Like Virginia and Washington before it, on March 19, 2021, Colorado introduced a data privacy bill, the Colorado Privacy Act (CPA). As currently drafted, the CPA would be similar to other U.S. state privacy laws, including California’s CCPA, Virginia’s Consumer Data Protection Act and Washington’s Privacy Act, although it also bears a close resemblance to the GDPR. If passed, the CPA would go into effect on January 1, 2023.
1. Who would be subject to the CPA?
The CPA applies to organizations that conduct business in Colorado or intentionally target their products / services to Colorado residents (individuals or households (“Consumers”)) that either: (1) control or process personal data of more than 100,000 Consumers per calendar year; or (2) derive revenue from the sale of personal data and control or processes the personal data of at least 25,000 Consumers. As with California’s CCPA, the CPA does not apply to employment records and other personal data governed by certain state and federal laws.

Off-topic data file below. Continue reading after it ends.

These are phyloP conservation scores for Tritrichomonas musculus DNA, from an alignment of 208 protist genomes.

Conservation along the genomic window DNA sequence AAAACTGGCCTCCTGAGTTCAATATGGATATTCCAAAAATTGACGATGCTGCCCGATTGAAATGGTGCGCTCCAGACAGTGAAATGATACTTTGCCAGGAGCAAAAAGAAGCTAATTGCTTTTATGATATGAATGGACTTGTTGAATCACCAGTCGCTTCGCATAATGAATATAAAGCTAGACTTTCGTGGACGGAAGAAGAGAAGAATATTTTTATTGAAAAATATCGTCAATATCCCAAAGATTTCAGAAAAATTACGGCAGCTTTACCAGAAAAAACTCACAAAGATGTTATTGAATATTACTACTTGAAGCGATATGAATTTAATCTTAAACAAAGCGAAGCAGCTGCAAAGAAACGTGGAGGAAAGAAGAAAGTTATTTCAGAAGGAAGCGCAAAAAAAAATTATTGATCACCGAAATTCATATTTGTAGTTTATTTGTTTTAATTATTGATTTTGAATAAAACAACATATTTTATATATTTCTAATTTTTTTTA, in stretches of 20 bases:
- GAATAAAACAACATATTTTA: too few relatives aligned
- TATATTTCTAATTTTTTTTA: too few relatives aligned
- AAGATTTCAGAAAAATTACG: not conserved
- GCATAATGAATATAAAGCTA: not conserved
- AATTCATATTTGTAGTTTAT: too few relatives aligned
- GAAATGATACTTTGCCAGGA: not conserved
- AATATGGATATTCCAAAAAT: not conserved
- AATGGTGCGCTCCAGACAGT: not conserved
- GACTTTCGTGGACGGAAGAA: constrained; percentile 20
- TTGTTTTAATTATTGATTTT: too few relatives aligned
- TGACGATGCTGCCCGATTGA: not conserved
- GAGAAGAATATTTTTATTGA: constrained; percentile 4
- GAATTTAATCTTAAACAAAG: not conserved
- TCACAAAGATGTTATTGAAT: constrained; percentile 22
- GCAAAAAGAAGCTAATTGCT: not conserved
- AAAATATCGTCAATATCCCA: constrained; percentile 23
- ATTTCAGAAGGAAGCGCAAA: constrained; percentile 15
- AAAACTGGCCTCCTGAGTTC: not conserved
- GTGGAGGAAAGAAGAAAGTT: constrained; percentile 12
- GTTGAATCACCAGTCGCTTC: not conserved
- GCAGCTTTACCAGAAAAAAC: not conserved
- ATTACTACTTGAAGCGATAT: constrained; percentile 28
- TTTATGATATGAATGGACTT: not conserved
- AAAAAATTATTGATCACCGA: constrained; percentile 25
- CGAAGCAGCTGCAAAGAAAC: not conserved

2. What are the main obligations?
The CPA grants certain rights to Consumers with certain rights, namely the right to:
- Opt-out of the processing of personal data;
- Authorize another person to act on their behalf to opt-out of the processing of personal data for purposes of targeted advertising or the sale of the Consumer’s data;
- Confirm whether personal data is being processed and access that data in a portable and readily usable format;
- Correct inaccurate personal data;
- Delete personal data; and
- Obtain consent before collection of certain sensitive personal data (personal data that reveals race or ethnic origin, religious beliefs, a mental or physical health condition or diagnosis, sex life or sexual orientation, or citizenship or citizenship status)
Organizations are also required to enter into data processing agreements with service providers before the transfer of personal data, and in some cases conduct data protection assessments prior to processing personal data.
Finally, organizations are required to provide Consumers with a “reasonably accessible, clear, and meaningful” privacy notice. This notice must contain disclosures regarding applicable data collection and sharing practices.
3. What are the main sanctions for noncompliance?
The Colorado Attorney General’s office and state district attorneys would enforce the CPA. The bill provides for civil penalties of not more than $2,000 per violation, not to exceed $500,000 in total for any related series of violations. There is no private right of action.